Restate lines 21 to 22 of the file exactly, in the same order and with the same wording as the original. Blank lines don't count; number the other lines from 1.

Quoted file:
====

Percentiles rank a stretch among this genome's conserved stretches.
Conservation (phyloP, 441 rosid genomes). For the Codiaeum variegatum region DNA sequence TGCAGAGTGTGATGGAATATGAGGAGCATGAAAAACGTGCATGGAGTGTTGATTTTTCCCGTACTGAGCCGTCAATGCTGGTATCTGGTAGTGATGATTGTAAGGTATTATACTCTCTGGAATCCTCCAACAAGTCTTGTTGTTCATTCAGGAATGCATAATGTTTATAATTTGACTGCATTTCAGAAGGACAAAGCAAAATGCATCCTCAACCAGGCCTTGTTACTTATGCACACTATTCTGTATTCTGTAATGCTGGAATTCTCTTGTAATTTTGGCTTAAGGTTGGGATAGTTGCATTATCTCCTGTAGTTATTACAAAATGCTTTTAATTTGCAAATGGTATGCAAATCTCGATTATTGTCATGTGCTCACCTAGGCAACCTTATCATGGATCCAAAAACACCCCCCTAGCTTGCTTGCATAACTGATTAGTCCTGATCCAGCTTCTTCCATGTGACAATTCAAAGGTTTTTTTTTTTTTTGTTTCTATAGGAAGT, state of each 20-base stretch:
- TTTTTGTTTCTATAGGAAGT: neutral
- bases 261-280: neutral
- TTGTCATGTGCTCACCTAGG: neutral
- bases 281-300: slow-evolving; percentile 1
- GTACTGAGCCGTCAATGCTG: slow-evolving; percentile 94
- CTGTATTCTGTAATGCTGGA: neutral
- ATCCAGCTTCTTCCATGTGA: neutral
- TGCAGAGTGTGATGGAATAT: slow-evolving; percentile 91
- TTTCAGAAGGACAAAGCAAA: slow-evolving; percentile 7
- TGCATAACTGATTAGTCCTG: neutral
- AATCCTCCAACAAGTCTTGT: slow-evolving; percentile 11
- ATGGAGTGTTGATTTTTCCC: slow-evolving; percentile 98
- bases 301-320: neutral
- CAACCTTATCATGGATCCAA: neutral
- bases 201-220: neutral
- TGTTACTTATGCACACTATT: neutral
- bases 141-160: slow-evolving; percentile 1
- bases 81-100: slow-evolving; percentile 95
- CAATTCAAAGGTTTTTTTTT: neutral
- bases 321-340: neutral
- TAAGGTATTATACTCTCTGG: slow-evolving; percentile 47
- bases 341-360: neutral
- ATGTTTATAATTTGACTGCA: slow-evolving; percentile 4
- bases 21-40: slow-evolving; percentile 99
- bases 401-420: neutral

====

- CAATTCAAAGGTTTTTTTTT: neutral
- bases 321-340: neutral